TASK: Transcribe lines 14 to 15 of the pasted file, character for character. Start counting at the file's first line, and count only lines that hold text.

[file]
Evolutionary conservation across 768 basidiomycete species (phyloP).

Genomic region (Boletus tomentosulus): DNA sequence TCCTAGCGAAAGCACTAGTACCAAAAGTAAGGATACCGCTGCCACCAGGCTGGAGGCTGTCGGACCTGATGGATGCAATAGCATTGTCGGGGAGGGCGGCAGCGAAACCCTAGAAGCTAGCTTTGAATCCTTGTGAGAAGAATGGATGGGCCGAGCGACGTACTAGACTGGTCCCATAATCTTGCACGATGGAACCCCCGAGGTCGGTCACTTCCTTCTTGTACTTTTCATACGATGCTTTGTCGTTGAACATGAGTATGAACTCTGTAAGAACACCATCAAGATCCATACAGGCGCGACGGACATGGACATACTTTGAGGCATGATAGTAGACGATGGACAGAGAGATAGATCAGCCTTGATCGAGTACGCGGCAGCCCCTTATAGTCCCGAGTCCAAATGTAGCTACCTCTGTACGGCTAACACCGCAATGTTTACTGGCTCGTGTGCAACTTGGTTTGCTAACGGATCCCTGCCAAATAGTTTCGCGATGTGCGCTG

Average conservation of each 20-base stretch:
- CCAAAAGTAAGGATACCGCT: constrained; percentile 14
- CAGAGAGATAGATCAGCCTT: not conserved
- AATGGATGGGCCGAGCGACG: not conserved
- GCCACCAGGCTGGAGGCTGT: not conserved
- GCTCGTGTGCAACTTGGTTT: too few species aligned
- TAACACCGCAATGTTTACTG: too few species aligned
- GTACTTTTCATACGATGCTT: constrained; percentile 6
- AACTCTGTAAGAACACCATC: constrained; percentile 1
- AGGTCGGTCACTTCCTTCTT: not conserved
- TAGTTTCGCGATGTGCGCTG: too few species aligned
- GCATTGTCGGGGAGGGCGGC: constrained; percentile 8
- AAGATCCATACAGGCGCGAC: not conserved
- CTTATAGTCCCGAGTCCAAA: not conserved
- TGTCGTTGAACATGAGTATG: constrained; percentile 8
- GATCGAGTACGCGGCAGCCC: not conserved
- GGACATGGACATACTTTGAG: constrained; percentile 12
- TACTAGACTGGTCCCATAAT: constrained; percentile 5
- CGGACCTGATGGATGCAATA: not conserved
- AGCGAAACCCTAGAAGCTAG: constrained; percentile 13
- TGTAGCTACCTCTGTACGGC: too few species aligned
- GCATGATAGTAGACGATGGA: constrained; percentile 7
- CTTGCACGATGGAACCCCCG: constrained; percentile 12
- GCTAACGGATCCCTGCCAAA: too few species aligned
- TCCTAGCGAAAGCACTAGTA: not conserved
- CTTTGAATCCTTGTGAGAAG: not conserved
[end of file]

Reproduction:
- GCATTGTCGGGGAGGGCGGC: constrained; percentile 8
- AAGATCCATACAGGCGCGAC: not conserved